The Muslims always harbored a secret hope that the embargo would be lifted. This had become the prime objective of the Sarajevo government, and had been fuelled by the vote in the US Senate and Congress in favor of such a measure. President Clinton, however, vetoed the decision and required a two thirds majority in both houses. The enclaves collapse gave the decisive push that the campaign needed. After its fall, the US Senate voted with over a two thirds majority in favor of lifting the embargo.

It was clear that sooner or later the enclaves would fall into the hands of the Serbians, it was an inevitability. There was a consensus amongst the negotiators (the US administration, the UN and European governments) that it was impossible to maintain the three Muslim enclaves, and that they should be exchanged for territories in Central Bosnia. Madeleine Albright suggested this exchange on numerous occasions to Izetbegovic, based on the proposals of the Contact Group.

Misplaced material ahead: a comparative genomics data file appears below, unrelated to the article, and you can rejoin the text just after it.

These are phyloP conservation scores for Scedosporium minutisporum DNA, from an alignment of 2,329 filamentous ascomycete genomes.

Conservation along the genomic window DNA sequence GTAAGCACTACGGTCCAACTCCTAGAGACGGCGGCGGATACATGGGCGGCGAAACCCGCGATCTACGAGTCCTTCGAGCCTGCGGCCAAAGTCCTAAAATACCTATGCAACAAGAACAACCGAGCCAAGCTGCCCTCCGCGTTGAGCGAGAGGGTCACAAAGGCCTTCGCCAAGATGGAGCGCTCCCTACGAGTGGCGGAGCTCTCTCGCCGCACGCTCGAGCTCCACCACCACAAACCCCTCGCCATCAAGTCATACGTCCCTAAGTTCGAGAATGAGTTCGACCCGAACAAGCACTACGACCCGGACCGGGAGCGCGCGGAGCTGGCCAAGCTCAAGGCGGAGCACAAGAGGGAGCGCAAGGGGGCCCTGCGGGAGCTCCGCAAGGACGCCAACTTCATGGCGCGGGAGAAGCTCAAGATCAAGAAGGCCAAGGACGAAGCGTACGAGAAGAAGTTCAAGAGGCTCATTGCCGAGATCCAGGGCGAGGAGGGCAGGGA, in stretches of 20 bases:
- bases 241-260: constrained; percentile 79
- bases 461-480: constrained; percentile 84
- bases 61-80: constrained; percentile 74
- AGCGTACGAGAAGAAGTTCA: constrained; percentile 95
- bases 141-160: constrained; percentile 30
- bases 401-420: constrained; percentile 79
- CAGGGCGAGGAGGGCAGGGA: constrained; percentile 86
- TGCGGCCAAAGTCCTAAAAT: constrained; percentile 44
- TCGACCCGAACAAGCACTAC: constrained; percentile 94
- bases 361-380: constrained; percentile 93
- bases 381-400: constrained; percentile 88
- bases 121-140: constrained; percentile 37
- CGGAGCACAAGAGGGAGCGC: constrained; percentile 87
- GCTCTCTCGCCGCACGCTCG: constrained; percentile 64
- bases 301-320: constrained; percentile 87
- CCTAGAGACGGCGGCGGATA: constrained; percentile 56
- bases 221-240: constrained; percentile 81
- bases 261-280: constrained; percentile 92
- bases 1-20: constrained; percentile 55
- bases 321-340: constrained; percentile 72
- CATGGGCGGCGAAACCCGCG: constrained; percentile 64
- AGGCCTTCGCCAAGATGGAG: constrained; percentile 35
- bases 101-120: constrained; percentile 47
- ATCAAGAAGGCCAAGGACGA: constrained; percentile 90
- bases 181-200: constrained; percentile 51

As early as 1993, at the time of the first crisis of the enclave, Karadzic had proposed to Izetbgovic to exchange Srebrenica for the suburb of Vogosca. This exchange included the movement of populations in both directions. This was the purpose of secret negotiations in order to avoid undesirable publicity. This implied that the western countries accepted and encouraged ethnic separation.